When considering the benefits of home fire sprinklers, the safety of our first responders can’t be overlooked. Recent analysis by the Maine State Fire Marshal’s Office shows that many fire departments are able to protect exposures at fire scenes. Departments are often arriving on scene to fully involved structures, with a rise in short flashover times attributable to household furnishings, modern construction materials, and the fact that consumers have more and more “stuff” in their homes. “If any difference is going to be made in improving this loss rate and the saving of lives, the installation of home fire sprinklers is the only answer,” said Joseph Thomas, the Maine State Fire Marshal. Even where a sprinklered home does burn down, if all occupants and first responders emerge uninjured, it is a fire sprinkler success.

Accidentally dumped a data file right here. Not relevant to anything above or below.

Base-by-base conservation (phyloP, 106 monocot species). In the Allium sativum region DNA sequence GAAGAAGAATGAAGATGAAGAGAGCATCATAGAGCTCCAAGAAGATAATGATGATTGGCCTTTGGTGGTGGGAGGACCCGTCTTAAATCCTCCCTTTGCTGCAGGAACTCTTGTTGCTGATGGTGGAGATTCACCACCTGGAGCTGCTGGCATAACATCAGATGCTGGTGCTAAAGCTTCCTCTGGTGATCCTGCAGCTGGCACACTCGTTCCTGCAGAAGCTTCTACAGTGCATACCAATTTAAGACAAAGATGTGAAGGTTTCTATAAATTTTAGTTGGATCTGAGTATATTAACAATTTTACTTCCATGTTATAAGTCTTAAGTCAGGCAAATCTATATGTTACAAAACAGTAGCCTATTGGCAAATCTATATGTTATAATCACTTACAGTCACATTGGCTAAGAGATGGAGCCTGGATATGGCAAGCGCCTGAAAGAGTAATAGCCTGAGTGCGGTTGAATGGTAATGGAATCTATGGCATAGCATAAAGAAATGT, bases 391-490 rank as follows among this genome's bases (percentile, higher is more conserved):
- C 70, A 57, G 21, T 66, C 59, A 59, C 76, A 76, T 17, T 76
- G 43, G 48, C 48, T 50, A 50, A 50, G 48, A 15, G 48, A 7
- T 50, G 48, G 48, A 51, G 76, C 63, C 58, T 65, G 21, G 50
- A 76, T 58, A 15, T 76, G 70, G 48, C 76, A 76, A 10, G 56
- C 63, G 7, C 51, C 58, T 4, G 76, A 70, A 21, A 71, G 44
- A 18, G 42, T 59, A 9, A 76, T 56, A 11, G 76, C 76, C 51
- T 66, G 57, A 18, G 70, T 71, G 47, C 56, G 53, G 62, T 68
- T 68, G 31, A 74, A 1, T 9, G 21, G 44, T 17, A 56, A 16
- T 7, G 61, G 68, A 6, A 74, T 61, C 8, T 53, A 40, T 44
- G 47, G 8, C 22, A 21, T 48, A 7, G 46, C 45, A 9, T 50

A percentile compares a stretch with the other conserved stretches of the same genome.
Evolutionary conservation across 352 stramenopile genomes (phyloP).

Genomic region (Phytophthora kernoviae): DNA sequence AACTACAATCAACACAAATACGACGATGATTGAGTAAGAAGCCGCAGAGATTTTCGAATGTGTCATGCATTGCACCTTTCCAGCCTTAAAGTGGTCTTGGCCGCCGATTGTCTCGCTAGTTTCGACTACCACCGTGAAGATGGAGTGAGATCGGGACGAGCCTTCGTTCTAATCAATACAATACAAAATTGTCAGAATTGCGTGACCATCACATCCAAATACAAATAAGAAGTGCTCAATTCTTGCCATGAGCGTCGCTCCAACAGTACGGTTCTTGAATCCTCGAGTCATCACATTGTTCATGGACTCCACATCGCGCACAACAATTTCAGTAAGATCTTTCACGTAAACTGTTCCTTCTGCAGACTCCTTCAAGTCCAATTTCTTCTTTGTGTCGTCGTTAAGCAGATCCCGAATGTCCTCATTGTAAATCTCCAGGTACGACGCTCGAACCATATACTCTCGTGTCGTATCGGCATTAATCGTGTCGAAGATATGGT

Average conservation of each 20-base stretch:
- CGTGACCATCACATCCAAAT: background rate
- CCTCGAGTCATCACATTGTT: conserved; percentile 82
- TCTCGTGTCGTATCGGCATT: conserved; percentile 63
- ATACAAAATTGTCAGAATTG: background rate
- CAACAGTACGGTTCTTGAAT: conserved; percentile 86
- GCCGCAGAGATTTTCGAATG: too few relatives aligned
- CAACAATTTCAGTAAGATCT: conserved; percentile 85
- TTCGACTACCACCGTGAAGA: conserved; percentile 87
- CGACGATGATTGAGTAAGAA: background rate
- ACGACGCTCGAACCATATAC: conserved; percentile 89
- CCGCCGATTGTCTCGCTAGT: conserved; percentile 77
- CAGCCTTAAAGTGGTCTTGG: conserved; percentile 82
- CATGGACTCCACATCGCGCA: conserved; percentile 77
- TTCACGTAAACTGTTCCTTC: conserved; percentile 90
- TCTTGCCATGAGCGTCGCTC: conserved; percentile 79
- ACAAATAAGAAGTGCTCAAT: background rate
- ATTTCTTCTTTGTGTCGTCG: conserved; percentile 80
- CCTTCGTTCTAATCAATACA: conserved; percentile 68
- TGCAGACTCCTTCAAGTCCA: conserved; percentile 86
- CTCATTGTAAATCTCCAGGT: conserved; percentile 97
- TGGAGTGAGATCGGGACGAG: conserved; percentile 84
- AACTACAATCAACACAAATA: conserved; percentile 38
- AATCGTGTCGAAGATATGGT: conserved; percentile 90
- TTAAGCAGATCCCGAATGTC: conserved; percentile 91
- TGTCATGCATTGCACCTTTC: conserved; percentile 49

As a former code official who wanted to help make my hometown safer, it’s been especially rewarding to advance that same goal from within a major insurance company. Insurers, safety organizations, and public policymakers all need to keep working together to move these ideas ahead and promote safety technology for the benefit of the public. Organizations like HFSC are essential to keeping these issues front and center. I firmly believe home fire sprinklers will be a key component in reducing fire deaths and injuries in our homes, much like seat belts and airbags helped us turn the safety corner years ago in the cars we drive. While the next 20 years will likely bring even more advances in safety technology, we thank HFSC for the past 20 years of fire sprinkler advocacy.